Academic journal article The American Journal of Economics and Sociology

Measuring the Returns to Networking and the Accumulation of Social Capital: Any Evidence of Bonding, Bridging, or Linking?

Academic journal article The American Journal of Economics and Sociology

Measuring the Returns to Networking and the Accumulation of Social Capital: Any Evidence of Bonding, Bridging, or Linking?

Article excerpt

I

Introduction

SINCE THE EARLY 1960S, a number of studies have focused on the possible economic impact of institutions (see, for instance, Blanchard and Wolfers 2000). As with the more recently introduced concept of social capital, much of the work on institutions attempts to determine their value in facilitating economic growth--mainly focusing on the extent to which they are able to reduce transaction costs and strengthen property rights. In contrast to the concept of social capital, the institutional approach has traditionally focused on the more formal aspects of social interaction. However, following the publication of work by researchers such as Bourdieu (1986), Coleman (1988), and Putnam (1993), the study of social capital has become an increasingly popular topic within the socioeconomic literature.

While there is still debate as to the exact nature and value of the concept (for a good review, see Piazza-Georgi 2002), as Dasgupta points out (Dasgupta and Serageldin 1999), many of the objections apply equally to the theory of human capital, a concept now widely accepted among economists. However, despite the growing literature across disciplines, it is still the case that no single theoretical framework has gained wide acceptance. As many researchers have suggested (see, for instance, ONS 2001; Durlauf 2002), there remains some amount of confusion as to what exactly constitutes social capital.

Portes (2000) suggests that much of this confusion stems from the "alternative applications of the concept [of social capital] as an attribute of individuals versus collectives." Specifically, he highlights how the focus of the original work by Bourdieu (1986) and Coleman (1988) on "individuals or small groups as the unit for analysis" shifted toward the idea of social capital as an "attribute of the community itself," a shift that he attributes to researchers such as Putnam, whose popularization of the concept of social capital tended to emphasize the value to communities or collectives (an approach taken up by, for instance, Knack and Keefer 1997; Temple and Johnson 1998; Fukuyama 2000).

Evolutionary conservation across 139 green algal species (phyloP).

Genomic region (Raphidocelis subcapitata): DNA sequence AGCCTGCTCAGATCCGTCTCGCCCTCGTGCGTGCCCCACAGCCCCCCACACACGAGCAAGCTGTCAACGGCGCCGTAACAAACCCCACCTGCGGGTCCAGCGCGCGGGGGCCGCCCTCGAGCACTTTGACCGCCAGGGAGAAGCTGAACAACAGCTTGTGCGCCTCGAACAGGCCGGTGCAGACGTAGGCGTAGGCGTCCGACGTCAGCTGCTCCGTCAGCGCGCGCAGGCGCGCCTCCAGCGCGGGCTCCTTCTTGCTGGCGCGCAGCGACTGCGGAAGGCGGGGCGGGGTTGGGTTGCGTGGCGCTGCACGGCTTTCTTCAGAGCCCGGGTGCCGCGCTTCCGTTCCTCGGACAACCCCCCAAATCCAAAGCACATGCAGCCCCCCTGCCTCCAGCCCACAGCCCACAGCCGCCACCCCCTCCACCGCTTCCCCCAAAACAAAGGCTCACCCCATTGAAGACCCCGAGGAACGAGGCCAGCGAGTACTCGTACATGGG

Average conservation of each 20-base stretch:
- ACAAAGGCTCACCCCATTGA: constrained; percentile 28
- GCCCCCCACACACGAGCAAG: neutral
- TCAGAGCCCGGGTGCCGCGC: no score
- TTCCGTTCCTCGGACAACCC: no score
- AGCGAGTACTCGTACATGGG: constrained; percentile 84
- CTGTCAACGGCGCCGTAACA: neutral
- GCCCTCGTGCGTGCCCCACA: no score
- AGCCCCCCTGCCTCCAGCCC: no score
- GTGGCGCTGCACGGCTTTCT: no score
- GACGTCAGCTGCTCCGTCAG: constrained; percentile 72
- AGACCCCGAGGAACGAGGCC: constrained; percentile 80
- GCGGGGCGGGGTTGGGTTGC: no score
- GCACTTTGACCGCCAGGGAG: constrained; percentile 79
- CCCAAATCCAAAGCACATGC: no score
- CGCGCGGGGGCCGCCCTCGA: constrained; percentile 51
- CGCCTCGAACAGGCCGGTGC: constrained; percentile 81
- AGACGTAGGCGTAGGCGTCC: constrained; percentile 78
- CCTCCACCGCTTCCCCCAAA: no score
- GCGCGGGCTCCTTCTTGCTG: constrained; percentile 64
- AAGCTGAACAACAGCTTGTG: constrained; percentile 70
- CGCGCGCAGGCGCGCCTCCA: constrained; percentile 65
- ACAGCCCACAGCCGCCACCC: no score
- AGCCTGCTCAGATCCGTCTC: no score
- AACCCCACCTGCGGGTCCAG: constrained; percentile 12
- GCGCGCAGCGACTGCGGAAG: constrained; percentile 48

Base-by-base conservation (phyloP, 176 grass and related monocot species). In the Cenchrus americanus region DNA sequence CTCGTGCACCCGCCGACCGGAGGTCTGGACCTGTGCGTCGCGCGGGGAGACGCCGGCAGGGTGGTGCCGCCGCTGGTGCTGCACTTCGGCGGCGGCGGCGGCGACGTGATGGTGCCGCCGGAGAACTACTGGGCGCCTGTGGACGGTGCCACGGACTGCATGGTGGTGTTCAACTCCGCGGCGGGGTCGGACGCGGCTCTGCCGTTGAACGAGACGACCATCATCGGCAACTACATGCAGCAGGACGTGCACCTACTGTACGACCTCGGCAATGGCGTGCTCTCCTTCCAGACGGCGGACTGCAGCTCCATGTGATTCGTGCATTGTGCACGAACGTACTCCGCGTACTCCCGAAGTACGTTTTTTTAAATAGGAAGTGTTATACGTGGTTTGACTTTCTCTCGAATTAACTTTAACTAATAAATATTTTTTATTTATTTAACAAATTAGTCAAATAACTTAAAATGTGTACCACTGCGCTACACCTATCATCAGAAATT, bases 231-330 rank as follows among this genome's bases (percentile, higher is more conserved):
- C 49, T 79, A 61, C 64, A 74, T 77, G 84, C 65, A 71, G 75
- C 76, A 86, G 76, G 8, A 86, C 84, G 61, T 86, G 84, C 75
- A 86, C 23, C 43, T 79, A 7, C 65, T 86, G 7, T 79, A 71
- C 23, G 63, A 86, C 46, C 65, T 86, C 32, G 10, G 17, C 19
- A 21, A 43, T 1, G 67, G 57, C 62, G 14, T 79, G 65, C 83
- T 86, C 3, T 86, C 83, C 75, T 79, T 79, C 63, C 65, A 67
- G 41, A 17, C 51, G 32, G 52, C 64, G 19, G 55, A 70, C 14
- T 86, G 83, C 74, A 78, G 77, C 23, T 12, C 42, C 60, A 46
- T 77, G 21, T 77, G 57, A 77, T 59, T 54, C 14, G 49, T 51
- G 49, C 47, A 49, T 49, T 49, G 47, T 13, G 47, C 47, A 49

Thus, the suggestion is that there are simply two distinct approaches to the study of social capital, with each being developed almost independently of the other, rarely (if ever) speaking to each other. Portes then goes on to set out how the approach to social capital that considers the individual as the unit of analysis has a much sounder theoretical underpinning. In contrast, he identifies a number of apparent "gaps" in the intellectual development of social capital as an attribute of communities, not least a consideration of what causes social capital and what one may expect to flow from it.

As an example, consider the argument that is often made for social capital as a key element in participative democracy, with some speculation that falling levels of social capital may be one possible reason for the decline in voting behavior (Performance and Innovation Unit 2002). In contrast, it is also clear that political structures and historical norms have an impact on the development of social capital (a conclusion that arises from Putnam 1993). While both statements may have some validity, the simultaneous nature of the relationship has been largely ignored in this strand of the literature.

We do not pursue this apparent contradiction further, as this article is firmly placed within the strand of literature developed by Bourdieu and Coleman, as expressed by Portes (2000), in analyzing the accumulation of social capital from the individual perspective. Essentially, we recognize the lack of any clear link in the development of the literature from an analysis of individual-level social capital to the consideration of the concept as an attribute of communities, though we do allow ourselves some comment on this issue in the conclusion to the article.

In line with Woolcock's (1998) suggestion, according to which social capital can be summed up in the popular phrase "it is not what you know, it is who you know," we follow much of the literature in the field of labor economics that attempts to evaluate the impact of social capital on an individual's employment prospects (Stanton-Salazar and Dornbusch 1995; Seibert et al. …

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